the country that will make their job more difficult? (A little like letting
the fox guard the chickens)

2. What constitutes substantial evidence 'of or 'designed for' military use?
Is it measured by the relative strength of the algorithm or key management
system or by the mere fact it is longer than the DES which is 56 bits? I feel
that some sort of definition needs to be included. What can and what cannot be
exported? A list of commercially available encryption software algorithms that
are pre-approved - (i.e. DES, RSA, PGP, RC4, DSS, etc.) would be nice. Is
selling an encryption product to a foreign military contractor the same as
selling to the military itself, and who makes the judgment call?

3. Will export licenses be required - will denials be explained so that the
exporter and the public understand the reasons for the denial?

4. If a denial is issued, will the exporter have any forum for appeal?

Since Secretary of Commerce Ron Brown has exclusive control over the export
rules, it is obvious that the intelligence community can have a single,
important, point of focus for influence. (Yes I an slightly suspicious). In
theory, the intelligence overseers could disapprove any license to a FRIENDLY
Government or customer on the assumption that their military would use it just
because its within their borders. It is unlikely that German forces will
revert to DES, but their interest in RSA or PGP or triple DES may have such
applications.  It would still be in the NSA's best interest to limit the
export of such software.

My major objection to the Bill as I have understood it is that Commerce, based
on advice from the intelligence community (i.e.  NSA), still has arbitrary
control over what encryption may be exported or not. How is this that much
different from what we have today?

This version of the Bill would still permit the Secretary to arbitrarily
restrict export of some algorithms with no technical benchmarks in place (i.e.
length of key, number of bits). There will be some algorithms that the U.S.
would want to restrict it would be a great help to all to compile a list of
accepted algorithms for export such as is done with computer exports which are
measured in MIPS.

In general, I like the Bill - we NEED it ! - but I feel that it leaves a lot
of room for confusion.

Let me know what your thoughts are on this - thanks.

Sharon Webb, President
National Computer Security Association Encryption Export Control Survey

The purpose of this survey is to quantify the business opportunities lost
because of the U.S. policy on the exportation of encryption algorithms such as
DES, RSA, etc. If we are to make ANY impact AT ALL, the security community
needs to let Congress that economic HARM is being done due to the export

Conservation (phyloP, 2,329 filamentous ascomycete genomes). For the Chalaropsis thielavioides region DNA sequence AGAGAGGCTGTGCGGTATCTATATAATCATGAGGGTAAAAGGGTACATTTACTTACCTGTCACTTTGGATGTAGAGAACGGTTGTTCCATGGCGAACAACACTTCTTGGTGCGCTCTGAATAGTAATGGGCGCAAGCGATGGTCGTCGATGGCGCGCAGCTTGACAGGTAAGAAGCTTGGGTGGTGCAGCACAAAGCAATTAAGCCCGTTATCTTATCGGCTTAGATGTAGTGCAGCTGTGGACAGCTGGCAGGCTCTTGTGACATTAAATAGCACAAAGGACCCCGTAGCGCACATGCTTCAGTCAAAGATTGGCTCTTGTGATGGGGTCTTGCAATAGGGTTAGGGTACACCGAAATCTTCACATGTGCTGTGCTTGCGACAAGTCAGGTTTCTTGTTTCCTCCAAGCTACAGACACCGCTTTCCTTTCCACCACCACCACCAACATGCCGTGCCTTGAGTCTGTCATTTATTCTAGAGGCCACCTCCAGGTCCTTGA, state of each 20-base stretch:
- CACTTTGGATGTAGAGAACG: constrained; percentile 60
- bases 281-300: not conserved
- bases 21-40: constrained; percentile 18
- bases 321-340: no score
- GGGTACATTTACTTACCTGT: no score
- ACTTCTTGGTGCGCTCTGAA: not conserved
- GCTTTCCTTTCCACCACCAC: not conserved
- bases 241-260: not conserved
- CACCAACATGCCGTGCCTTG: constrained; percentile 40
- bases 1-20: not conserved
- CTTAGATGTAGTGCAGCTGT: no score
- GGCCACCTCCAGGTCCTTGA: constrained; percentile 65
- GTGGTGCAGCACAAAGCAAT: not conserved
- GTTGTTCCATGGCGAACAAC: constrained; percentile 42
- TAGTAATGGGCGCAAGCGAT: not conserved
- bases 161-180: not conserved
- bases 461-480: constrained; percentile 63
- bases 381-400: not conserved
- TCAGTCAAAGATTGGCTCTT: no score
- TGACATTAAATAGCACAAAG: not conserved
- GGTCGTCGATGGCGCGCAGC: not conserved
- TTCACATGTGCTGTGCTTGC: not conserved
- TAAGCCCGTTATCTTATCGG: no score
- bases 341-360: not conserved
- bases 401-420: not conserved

control on encryption technologies.

Please take the time to fill this out and return it to NCSA NO
LATER THAN FRIDAY JANUARY 7, 1994.         NCSA FAX (717)
243-8642.

The results will be presented to Congress in order to further efforts to
release export controls on certain encryption technologies.


1) Are you a manufacturer of products that utilize encryption methods?

        YES             NO

2) What forms of encryption do you use?

3) Is you product  Hardware    Software    or    Both .

4) Have you experienced a loss of sales OVERSEAS due to export controls?

        YES             NO

(If the answer is YES, please list the country, the customer (optional), the
dollar amount lost and who got the business (Competitor). If there is a way
for you to be able to know WHY a bid was lost let us know.)

5) Have you experienced a loss of sales HERE in the U.S. and Canada to foreign
competition?
        YES             NO

(If the answer is YES, please list the customer (Optional), the dollar amount
and who got the business (Competitor).

6) What percentage of your business is U.S. based?  International?

  (what country(ies) make up the largest portion of your International sales?

Who are you?  (Optional) and additional comments: (Use additional paper if
necessary)

Attached is a file called NCSASUR.DOC. This file contains an open invitation
to the meeting in Washington D.C. on January 25th. Italso contains a copy of
the Cantwell Bill and my comments. The final page is the VERY IMPORTANT NCSA
Encryption Export Control Survey. We need as many QUALIFIED (names and phone
numbers attached) responses ASAP!!!!

Thank You

Sharon Webb - Director, Legislative Affairs NCSA
voice#(404) 475-8787
fax# (404) 740-8050
email SHARONWEBB@Delphi.com


(Mis)Information spreads like wildfire

Mabry Tyson <TYSON@ai.sri.com>
Sat 8 Jan 94 16:23:27-PST
In the message below, I try to be careful to use "allegedly", "claimed", etc.,
to indicate information that I have been lead to believe was correct but that
I have not checked up on myself.  By using these words, I do not mean that the
statements are incorrect or correct, only that I am not sure of their
veracity.

On Friday, 8-Jan-1994, I received a message (apparently originally sent on